French government launches public takeover bid to fully control EDF

The government will submit the application for tender to the Financial Markets Authority (AMF) in early September. [Alexandros Michailidis / Shutterstock]

The nationalisation of French energy giant EDF is close to completion after the government announced the launch of a public takeover bid to purchase the remaining 16% share of the company on Tuesday (19 July).

Read the original French article here.

The French government announced on 6 July that it would be nationalising the French energy giant, Electricité de France (EDF).

On Tuesday, the government, which already holds 84% of the energy company, announced it would launch a public tender offer to fully take over the company, submitting the application to the Financial Markets Authority (AMF) in early September.

The full takeover will make the state the “only pilot” on board, to cite the words used by Professor Jean-Michel Gauthier in a previous interview with EURACTIV.

Nationalisation of EDF seen as 'inevitable' to carry out France's nuclear plans

The nationalisation of French energy giant EDF was “inevitable” because of the “huge amount of regulatory and economic constraints” put on the company as well as France’s new ambitious nuclear programme, according to Professor Jean-Michel Gauthier.

New nuclear programme

The government has announced that it plans to spend €50 billion by 2030 to extend the lives of existing nuclear reactors, dovetailing with President Emmanuel Macron’s plans to build six new reactors by 2035 at an estimated cost of a further €50 billion.

The aim is to ensure “abundant production of carbon-free electricity” in the long-term, Energy Transition Minister Agnès Pannier-Runacher confirmed to broadcaster Europe 1 on Tuesday morning.

It is above all “the geopolitical situation [that] requires strong decisions to ensure France’s independence and energy sovereignty”, the economy ministry insisted in the opening words of its press release announcing the public takeover bid.

At the same time as France’s nuclear fleet has been plagued with maintenance and corrosion problems, recent heat waves have also forced some reactors to shut down, due to the risk of operations overheating waterways.

However, France’s nuclear safety body (ASN) greenlighted EDF’s request on 13 July to keep four reactors running despite their effect on waterways. Such a “temporary derogation” had become “essential for the safety of the electricity network”, the French agency said.

Fearing EU conditions

However, unions and politicians from the opposition have questioned whether the EU electricity market, currently defined by the “marginal” cost of the most expensive last MWh produced – which is now gas – would impact EDF’s nationalisation in the long term.

Sébastian Jumel, Communist MP and member of the economic committee in charge of the “purchasing power” bill, is amongst those questioning the conditions the EU will impose on EDF’s nationalisation.

Jumel called for “an energy exception […] on electricity production to get it out of the market logic” at the press conference that followed the government’s announcement on Tuesday.  Contacted by EURACTIV, Jumel said he will set up an “inter-parliamentary and trade union group” on such issues.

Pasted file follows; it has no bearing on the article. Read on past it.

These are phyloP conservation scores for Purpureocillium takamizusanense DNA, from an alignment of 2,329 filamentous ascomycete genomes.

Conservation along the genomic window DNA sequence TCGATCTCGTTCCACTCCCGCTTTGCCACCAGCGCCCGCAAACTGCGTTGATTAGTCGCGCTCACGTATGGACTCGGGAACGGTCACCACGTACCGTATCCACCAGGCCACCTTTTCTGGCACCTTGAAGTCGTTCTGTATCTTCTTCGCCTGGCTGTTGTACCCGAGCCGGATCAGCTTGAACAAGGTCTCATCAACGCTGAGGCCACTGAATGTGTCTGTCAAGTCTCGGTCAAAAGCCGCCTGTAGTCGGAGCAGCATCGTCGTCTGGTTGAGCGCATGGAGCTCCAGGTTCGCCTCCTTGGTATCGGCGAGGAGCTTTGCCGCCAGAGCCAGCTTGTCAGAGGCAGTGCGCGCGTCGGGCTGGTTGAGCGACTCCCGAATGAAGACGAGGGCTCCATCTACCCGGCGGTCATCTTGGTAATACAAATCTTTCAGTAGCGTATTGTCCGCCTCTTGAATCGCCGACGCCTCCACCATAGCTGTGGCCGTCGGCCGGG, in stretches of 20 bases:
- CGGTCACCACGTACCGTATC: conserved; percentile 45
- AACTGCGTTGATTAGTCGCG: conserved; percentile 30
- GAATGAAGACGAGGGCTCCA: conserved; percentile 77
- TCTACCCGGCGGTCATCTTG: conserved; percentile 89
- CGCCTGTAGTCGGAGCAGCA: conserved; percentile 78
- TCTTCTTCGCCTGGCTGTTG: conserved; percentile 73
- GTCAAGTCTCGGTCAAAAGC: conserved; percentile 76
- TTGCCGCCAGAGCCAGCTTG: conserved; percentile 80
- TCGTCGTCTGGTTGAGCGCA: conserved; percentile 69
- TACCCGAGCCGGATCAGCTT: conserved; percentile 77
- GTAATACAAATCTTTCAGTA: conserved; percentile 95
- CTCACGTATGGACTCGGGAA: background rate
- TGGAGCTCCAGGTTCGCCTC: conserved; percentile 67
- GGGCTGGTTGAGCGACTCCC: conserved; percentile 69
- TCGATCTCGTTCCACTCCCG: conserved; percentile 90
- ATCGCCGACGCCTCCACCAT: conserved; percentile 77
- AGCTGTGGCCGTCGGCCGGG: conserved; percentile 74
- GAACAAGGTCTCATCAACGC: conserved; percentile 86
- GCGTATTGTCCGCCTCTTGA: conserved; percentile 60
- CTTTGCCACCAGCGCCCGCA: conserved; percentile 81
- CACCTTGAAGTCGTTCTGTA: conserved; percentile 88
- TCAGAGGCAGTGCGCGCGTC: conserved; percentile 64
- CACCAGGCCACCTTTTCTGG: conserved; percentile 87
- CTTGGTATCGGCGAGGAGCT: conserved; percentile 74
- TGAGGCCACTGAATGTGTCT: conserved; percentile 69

He also called the government’s move “a deception that secretly prepares the return of a carve-up of our public company.”

These sentiments were echoed by far-right Rassemblement National leader Marine Le Pen.

The Hercules project, which would involve splitting the company’s nuclear assets from its other activities, notably in renewable energies, will “come back on the table”, Le Pen told broadcaster BFM TV on 10 July.

Unions put EU electricity reform at centre of EDF nationalisation talks

French energy unions have called for safeguarding the finances of energy giant EDF as it undergoes nationalisation, a move they say is only possible with a rethink of the EU’s electricity market.

Government ‘cynicism’

Le Pen took to Twitter to denounce the “cynicism” of a government that “dares to waste €10 billion to facilitate the dismantling of EDF.”

“It is an extremely costly operation that has no national interest purpose,” said Jean-Philippe Tanguy, Rassemblement National deputy for the Somme, in comments to EURACTIV, adding that the operation “made the stock jump without any precaution”, he added.

The price of EDF’s shares have risen by more than 30% since the government’s announcement on 6 July – though EDF requested to have the price put on hold on 13 July to prevent it from spiralling out of control.

One of Economy Minister Bruno Le Maire’s proposals is to implement a buyback of shares for €12 per share, which is more than the current price; €12 per share would represent a 53% premium on what the share price was the day before Prime Minister Elisabeth Borne announced the nationalisation of EDF on 6 July.

The government “is not going to try to bring the price down,” Tanguy said.

French move to nationalise EDF reopens restructuring debate

Prime Minister Elisabeth Borne’s announcement to nationalise French energy giant EDF in the wake of the European Parliament approving nuclear and gas in the EU’s green taxonomy, has revived the debate on how to restructure the French giant.

[Edited by Daniel Eck/Nathalie Weatherald]

Davide Basso contributed to reporting.

 

 

 

 

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